Judges behaving badly

Law-ScaleAndHammerTwo crooked Philadelphia judges were acquitted of all charges, and four even more crooked judges were acquitted of some charges, on Wednesday.

A federal jury in Philadelphia this morning cleared six former judges in the Philadelphia Traffic Court of most charges in the long-running ticket fixing case (see previous story).
The verdicts were mostly “not guilty,” although four of the judges were convicted of lesser charges in what amounted to a wholesale rejection of the prosecution’s case.
Former judges Michael Sullivan, Mark Bruno, Michael Lowry, Robert Mulgrew, Thomasine Tynes, and Willie Singletary were cleared of conspiracy and ticket-fixing.
However, four of the judges — Lowry, Mulgrew, Tynes, and Singletary — were convicted of lying to authorities about the administration of so-called “consideration” for certain connected VIPs in traffic cases (see related story).

Now, how can we call them crooked judges, if two of them walked and four more beat most of the rap? Well, because the defense used a pretty good defense for a Philadelphia or other urban jury: the old,” sure they’re crooks, but that’s just how things are done here, not crime-crime.”

But the jury apparently found that the alleged ticket-fixing was not a federal crime.   That was part of the argument made by defense attorneys, who conceded that mistakes were made by the judges and there may have been ethical lapses, but there was no federal crime.

via Six Phila. Traffic Court Judges Acquitted of Most Serious Charges « CBS Philly.

Crooked, crooked, crooked judges. Give government power, and people in government will be corrupt with it. Every. Single. Time.

But hey, that’s just “How we do it here in Philadelphia.”

5 thoughts on “Judges behaving badly

  1. HSR47

    From what I’ve heard from various sources, it’s extremely likely that Bruno really doesn’t deserve to be lumped in with the corrupt Philly judges. It’s important to note that Bruno is a judge from West Chester who for years has done duty as a reserve traffic court judge in Philly one week per year (so that the Philly judges can take their vacation time). The discovery process for this case revealed that “business as usual” pretty much came to a screeching halt during that week every year. That alone is significant.

    In essence, he was accused of “fixing” two tickets; In one case he dismissed the charges, in the other case there is no real evidence that the ticket was actually “fixed” (the defendant was found guilty both by Bruno, and later on appeal). This much is backed up by local news sources which in turn were drawing directly from court documents: http://www.phoenixvillenews.com/article/PV/20130603/NEWS01/130609985

    Onto the hearsay: From what I’ve heard, the first case basically boiled down to a defendant who was apparently told by the PD that fighting the ticket would risk points (if he lost), but that if he didn’t fight it, he wouldn’t get points (and this is a common enough practice to be believable*). As the story goes, he didn’t fight it, but ended up getting stuck with points. Thus, in the interest of fairness (and/or keeping the police honest) he sought advice from one of the regular judges who said that he’d look into it. The result of that defendant’s appeal was that he was found guilty of an offense that did not carry points.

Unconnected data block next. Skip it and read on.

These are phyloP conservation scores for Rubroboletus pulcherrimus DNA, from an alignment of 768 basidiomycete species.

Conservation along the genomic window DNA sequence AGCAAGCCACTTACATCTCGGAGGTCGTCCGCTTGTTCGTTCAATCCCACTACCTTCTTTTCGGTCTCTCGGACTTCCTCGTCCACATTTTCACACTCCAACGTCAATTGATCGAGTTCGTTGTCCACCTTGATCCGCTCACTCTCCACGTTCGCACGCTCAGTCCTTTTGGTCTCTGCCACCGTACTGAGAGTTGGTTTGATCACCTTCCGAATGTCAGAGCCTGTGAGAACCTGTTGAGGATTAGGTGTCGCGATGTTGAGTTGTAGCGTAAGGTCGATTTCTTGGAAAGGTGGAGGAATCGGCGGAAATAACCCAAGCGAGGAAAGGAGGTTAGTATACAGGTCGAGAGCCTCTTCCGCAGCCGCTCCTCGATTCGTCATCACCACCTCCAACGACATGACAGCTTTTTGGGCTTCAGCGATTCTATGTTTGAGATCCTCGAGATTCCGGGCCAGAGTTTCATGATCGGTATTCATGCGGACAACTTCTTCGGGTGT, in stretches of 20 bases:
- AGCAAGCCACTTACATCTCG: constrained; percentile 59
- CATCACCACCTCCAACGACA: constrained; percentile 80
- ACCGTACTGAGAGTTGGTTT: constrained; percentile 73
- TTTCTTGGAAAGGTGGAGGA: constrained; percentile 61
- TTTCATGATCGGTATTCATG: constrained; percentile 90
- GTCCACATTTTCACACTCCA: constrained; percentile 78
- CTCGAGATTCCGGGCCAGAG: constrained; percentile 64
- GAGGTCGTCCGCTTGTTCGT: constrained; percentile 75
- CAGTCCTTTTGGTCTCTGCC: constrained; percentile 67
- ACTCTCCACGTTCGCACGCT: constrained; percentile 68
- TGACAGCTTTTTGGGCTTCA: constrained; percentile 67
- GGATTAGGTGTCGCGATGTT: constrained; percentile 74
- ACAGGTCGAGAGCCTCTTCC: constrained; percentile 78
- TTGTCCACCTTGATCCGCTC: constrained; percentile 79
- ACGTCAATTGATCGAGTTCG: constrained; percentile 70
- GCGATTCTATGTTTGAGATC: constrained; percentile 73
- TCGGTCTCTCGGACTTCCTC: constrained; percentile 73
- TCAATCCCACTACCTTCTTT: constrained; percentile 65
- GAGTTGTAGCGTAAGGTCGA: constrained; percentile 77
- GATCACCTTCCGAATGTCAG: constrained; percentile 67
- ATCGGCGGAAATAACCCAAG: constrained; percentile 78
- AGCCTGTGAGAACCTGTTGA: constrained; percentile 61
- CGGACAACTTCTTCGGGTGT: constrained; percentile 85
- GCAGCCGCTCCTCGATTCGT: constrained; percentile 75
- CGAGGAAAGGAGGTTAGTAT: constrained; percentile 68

In the second case, there is no evidence to suggest that the not guilty verdict was the result of anything other than Bruno’s judgement of the facts before him.

    *Especially for things like violating the speed limit, the local PDs generally go after people going 15+ over (a violation which carries points), and give the driver the choice: Don’t fight it and get written up for less than 15 over (no points), or fight it and get charged with doing more than 15 over (points).

    1. Bill K

      And it’s also been online recently, though I can’t find the source, that many local PDs lobby to set speed limits excessively low compared to actual (85th percentile operating speed) behavior. Some local PDs are actively bucking state & national trends to legalize what the population actually does by raising certain speed limits, so that these PDs can maintain an important source of income. And some of these PDs are losing the local battles as the natives are getting sufficiently restless.

      To be obstreperous, I’d say there are certain circumstances when “That’s how we do it here in Philadelphia” might be a good thing, particularly when certain teetotalers disobey certain legislation that is too extensive for the legislators to even read it before they find out what’s in it.

      Shorter version: “Sure they’re crooks, but since they’re our [local] crooks, they have to care what we think.”

        1. Bill K

          Yes-sirree indeed! Great find, Hognose. Your Google-fu beats mine. And until the video, I hadn’t heard of the Solomon Curve, though it’s graphed quite handily in Wikipedia.

          And to confess, I am the chief of sinners whenever the sole justification for some non-obvious legality is a man in blue hollering, “IT’S THE LAW!” That pushes my Rebel button like no other.

  2. Expat

    I had an employee who hailed from a very small eastern state. Back in the day he ran afoul of the law and was represented by a mob connected attorney who was paid by the mob for his services to my employee. Said attorney wound up chief justice of that state.
    A local politicking DA got wind of it and decided to go after the judge. He hauled my employee back to jail to make him talk. Well, he clammed up and when he got out said he had just a great time of it in the pen. Good food and dope and all the protection he needed. Seems the movie Goodfellas isn’t too far off.
    You guys enjoy it out there in the East.

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